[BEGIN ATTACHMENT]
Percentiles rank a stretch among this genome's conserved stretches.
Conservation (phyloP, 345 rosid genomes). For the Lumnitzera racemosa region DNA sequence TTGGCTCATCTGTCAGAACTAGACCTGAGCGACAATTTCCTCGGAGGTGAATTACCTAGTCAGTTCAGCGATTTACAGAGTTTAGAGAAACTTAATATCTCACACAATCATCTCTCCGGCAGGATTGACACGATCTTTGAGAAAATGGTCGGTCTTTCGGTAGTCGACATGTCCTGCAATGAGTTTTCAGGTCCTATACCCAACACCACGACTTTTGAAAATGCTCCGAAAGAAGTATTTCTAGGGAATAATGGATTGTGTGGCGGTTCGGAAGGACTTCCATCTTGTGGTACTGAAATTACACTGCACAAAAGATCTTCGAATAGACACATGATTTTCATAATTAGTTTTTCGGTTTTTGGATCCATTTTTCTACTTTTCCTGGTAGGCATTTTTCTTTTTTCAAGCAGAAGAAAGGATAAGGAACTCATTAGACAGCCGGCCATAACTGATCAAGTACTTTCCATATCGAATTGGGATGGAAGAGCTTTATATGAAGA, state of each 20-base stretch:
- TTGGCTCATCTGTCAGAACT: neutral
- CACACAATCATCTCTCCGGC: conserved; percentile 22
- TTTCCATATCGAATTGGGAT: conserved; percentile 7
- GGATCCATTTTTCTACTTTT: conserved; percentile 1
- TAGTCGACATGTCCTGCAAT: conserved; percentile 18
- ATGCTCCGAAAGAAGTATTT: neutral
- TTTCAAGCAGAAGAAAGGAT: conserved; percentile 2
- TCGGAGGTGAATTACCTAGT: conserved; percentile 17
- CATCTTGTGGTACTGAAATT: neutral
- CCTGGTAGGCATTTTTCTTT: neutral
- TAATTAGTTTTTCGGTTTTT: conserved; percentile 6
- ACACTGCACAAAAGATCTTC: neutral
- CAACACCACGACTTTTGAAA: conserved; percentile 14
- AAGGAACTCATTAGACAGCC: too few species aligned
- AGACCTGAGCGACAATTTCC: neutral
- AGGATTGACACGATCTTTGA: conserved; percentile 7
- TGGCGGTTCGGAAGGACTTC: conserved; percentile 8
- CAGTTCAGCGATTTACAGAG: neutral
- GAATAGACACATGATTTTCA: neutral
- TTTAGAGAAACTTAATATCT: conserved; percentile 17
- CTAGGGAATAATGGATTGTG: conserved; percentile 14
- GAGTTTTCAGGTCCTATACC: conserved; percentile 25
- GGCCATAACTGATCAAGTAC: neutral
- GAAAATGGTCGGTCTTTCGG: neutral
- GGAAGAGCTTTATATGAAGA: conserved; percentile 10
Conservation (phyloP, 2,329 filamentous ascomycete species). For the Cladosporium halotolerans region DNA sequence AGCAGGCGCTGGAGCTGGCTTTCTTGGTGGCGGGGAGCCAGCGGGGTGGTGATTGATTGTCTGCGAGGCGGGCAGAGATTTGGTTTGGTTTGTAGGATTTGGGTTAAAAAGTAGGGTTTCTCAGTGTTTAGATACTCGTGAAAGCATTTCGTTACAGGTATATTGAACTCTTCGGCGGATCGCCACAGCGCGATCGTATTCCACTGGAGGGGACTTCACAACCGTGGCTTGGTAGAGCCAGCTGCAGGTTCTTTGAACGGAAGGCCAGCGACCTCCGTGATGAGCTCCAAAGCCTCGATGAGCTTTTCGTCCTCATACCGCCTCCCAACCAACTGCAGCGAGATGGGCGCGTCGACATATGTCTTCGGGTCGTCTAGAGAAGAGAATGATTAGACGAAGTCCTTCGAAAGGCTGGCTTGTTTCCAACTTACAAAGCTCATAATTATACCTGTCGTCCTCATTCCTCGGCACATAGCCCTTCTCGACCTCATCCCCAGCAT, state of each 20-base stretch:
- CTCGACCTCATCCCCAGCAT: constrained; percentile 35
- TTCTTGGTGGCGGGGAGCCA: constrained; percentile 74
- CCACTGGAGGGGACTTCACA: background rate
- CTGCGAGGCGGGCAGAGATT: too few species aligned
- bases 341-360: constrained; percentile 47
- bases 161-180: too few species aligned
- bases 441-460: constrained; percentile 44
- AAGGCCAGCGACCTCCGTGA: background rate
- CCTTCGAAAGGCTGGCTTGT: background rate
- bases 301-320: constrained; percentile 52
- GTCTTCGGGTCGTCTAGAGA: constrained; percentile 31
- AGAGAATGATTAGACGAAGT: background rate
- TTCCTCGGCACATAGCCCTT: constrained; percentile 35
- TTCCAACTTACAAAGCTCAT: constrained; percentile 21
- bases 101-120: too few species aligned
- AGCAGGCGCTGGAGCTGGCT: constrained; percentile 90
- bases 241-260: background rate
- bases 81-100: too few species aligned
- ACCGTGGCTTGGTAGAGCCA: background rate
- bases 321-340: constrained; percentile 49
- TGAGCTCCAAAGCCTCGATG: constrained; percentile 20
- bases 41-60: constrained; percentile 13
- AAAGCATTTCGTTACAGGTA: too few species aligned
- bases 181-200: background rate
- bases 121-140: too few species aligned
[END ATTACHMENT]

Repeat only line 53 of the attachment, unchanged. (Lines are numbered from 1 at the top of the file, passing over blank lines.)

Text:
- bases 121-140: too few species aligned